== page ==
Kay also shines in depicting the intricacies of the Kitan court, from the bureaucratic mandarins jockeying for power and position to the Precious Consort, a young girl wielding unimaginable power because an aging Emperor is besotted with her.

Kay skillfully weaves all of these threads together, creating a huge tapestry of a story that rarely drags. Whether you prefer sword fights, romance, or intrigue, you'll find something to enjoy in Under Heaven. ( )
1 vote Mrs_McGreevy | Nov 17, 2016 |
4.5 / 5 ( )
  Amanda105 | Sep 5, 2016 |
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Author nameRoleType of authorWork?Status
Guy Gavriel Kayprimary authorall editionscalculated
Springett, MartinMapsecondary authorsome editionsconfirmed
Vance, SimonNarratorsecondary authorsome editionsconfirmed
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With bronze as a mirror one can correct one's appearance; with history as a mirror, one can understand the rise and fall of a state; with good men as a mirror, one can distinguish right from wrong.
to Sybil,
with love
First words
Amid the ten thousand noises and the jade-and-gold and the whirling dust of Xinan, he had often stayed awake all night among friends, drinking spiced wine in the North District with the courtesans.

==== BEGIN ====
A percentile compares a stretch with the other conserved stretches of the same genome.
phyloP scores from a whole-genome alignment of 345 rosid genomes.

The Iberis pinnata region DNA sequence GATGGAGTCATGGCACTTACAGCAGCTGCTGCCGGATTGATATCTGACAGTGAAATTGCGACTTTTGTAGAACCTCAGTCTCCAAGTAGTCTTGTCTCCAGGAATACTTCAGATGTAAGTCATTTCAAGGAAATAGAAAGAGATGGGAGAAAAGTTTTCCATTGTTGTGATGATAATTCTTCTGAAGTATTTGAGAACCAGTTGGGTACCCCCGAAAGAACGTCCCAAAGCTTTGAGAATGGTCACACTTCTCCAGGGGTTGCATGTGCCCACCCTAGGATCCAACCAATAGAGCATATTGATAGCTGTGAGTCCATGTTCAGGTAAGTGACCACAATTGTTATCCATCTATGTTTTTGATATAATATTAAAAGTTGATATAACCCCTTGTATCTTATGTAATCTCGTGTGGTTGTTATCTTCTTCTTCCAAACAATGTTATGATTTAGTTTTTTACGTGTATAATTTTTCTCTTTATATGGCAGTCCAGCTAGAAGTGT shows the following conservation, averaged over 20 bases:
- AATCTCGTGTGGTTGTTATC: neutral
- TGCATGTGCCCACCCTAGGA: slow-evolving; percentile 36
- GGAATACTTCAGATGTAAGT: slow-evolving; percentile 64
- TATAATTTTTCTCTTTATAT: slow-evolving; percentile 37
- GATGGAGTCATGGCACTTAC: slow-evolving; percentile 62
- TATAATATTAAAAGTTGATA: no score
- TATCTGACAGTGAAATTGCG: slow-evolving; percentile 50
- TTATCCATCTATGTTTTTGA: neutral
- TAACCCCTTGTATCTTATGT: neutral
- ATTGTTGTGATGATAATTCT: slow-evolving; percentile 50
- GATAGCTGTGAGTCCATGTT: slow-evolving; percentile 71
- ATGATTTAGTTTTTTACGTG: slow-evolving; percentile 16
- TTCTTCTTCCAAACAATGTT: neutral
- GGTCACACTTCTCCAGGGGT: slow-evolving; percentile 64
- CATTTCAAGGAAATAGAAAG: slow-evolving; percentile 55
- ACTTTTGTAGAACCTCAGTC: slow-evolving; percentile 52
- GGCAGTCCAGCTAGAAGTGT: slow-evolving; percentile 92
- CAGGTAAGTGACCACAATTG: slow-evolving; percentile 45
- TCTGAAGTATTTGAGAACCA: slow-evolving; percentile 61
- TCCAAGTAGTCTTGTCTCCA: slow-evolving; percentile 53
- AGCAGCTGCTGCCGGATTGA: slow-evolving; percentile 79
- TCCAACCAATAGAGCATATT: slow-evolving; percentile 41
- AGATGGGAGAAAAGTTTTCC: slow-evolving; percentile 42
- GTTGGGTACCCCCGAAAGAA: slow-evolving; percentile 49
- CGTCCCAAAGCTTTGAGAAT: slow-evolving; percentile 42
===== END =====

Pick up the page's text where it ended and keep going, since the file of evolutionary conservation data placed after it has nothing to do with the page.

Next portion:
And it isn't worth hating. It really isn't. . . . You did need to decide what mattered, and concentrate on that. Otherwise your life force would be scattered to the five directions, and wasted.

He would be among them today. And he couldn't learn that rhythm, not in the time he had. So he wouldn't even try. He'd go another way, like a holy wanderer of the Sacred Path choosing at a fork in the road, following his own truth, a hermit laughing in the mountains.
Sometimes fear is proper. It is what we do that matters.
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Book description
An epic historical adventure set in a pseudo 8th century China, from the author of the 2008 World Fantasy winner, Ysabel. Under Heaven is a novel of heroes, assassins, concubines and emperors set against a majestic and unforgiving landscape.